I'm not really sure that's how German people who donated to the German Red Cross for the disaster relief for the March 11 earthquake/tsunami wanted the money to be spent.
The library and the nursery school are for people evacuated from Kawauchi-mura in a planned evacuation zone to Koriyama City. Koriyama City is in high-radiation "nakadori" (middle third) of Fukushima Prefecture, where pre-schoolers were found with 0.11 millisievert external radiation in one month in November 2011, with the maximum 0.66 millisievert. Certainly not a place where any nursery school should be.
But the donation from Germany was used to build a facility to keep the villagers from Kawauchi-mura in Koriyama City together.
(The photo is the German embassy official Claus Eilrich with Kawauchi-mura's village chief in the tape-cutting ceremony.)
From Kyodo News (1/6/2012):
A facility with the library room and the nursery school opened on January 6 in the temporary housing in Koriyama City in Fukushima Prefecture where the residents from Kawauchi-mura lives after having evacuated from their home after the nuclear accident. The facility was built with the money of about 40 million yen (about 408,000 euro, US$520,000) donated via the German Red Cross.
The village wanted a place where the residents could mix, and the Germany side wanted to provide a support that could symbolize the friendship between Japan and Germany.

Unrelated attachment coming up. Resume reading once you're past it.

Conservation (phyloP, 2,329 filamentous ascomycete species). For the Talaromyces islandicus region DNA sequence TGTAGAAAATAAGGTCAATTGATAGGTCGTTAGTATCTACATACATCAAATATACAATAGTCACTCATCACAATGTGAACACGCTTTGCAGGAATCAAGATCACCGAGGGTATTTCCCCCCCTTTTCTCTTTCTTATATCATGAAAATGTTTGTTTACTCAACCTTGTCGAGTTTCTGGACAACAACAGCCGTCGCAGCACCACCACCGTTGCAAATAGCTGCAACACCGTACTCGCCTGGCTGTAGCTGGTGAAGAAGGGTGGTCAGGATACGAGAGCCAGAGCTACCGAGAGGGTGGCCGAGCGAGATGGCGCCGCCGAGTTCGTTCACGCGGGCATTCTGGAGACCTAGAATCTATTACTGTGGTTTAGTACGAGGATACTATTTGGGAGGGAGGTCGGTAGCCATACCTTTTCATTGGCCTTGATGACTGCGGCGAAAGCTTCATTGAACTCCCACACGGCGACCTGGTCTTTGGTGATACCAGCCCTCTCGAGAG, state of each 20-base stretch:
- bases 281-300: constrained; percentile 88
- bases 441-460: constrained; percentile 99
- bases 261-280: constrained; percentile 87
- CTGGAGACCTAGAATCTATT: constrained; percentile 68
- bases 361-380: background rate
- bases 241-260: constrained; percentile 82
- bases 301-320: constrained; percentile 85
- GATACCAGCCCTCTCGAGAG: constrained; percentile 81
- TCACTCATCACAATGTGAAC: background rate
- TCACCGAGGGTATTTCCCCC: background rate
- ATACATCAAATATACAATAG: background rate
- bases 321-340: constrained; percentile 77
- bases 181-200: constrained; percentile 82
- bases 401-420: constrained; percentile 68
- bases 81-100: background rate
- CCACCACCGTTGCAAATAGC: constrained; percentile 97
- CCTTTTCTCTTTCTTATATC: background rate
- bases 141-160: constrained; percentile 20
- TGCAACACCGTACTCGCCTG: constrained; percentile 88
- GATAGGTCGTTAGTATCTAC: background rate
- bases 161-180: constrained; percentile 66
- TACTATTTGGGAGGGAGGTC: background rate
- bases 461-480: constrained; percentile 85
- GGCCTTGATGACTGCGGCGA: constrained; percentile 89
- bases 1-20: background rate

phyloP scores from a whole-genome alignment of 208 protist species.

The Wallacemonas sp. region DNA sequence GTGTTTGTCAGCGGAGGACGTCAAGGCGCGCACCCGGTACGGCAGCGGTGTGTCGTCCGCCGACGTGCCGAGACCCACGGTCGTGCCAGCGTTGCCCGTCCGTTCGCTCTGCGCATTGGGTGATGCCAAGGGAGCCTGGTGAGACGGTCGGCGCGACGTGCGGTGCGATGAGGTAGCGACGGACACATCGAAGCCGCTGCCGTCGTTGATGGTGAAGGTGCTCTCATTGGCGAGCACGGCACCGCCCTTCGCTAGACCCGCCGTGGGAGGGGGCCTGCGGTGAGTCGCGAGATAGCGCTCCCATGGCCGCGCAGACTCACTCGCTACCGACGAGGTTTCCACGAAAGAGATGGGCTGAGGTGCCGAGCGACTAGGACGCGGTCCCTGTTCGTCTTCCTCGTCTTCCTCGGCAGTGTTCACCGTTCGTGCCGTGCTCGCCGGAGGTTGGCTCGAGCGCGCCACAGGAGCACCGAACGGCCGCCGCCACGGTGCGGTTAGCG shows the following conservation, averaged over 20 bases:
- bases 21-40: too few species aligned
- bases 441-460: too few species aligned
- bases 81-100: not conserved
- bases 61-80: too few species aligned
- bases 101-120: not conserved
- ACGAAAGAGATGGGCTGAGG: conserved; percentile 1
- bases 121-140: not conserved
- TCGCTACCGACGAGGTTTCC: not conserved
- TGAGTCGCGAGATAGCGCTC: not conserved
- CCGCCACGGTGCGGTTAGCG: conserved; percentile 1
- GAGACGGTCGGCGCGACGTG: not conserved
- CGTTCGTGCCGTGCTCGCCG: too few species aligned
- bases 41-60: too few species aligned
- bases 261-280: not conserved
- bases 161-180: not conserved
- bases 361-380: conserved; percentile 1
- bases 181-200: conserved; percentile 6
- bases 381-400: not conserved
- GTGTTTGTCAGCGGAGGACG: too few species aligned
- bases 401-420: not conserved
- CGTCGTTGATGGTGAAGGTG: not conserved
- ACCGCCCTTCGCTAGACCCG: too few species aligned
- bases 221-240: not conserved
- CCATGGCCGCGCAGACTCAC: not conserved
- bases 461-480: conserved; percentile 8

The facility is a single-story wooden building of about 265 square meters. It will be managed by the village's Board of Education, and will be used as the nursery school, the tutoring school, and a place for health consultation for the residents. When the villagers go back to Kawauchi-mura, the facility will be dismantled and brought to the village.
The happy result that satisfied both the village people and the German Red Cross was to build a "box" (hakomono in Japanese, a construction project) that will be managed, of all entities, by the Board of Education.
Ever since the nuclear accident started in March 11, 2011, the Board of Education in many cities and prefectures in Japan has done everything in their power to expose children to radiation - having them eat beef and drink milk with radioactive cesium, making them harvest green tea in the rain, making them gargle with green tea, making them clean the yard of dead leaves and sludge, taking them to summer schools in the high radiation areas in northern Kanto.
Of nuclear experts, only Professor Kunihiko Takeda of Chubu University spoke against these school "traditions" mindlessly carried out all over Japan.
The night is deep.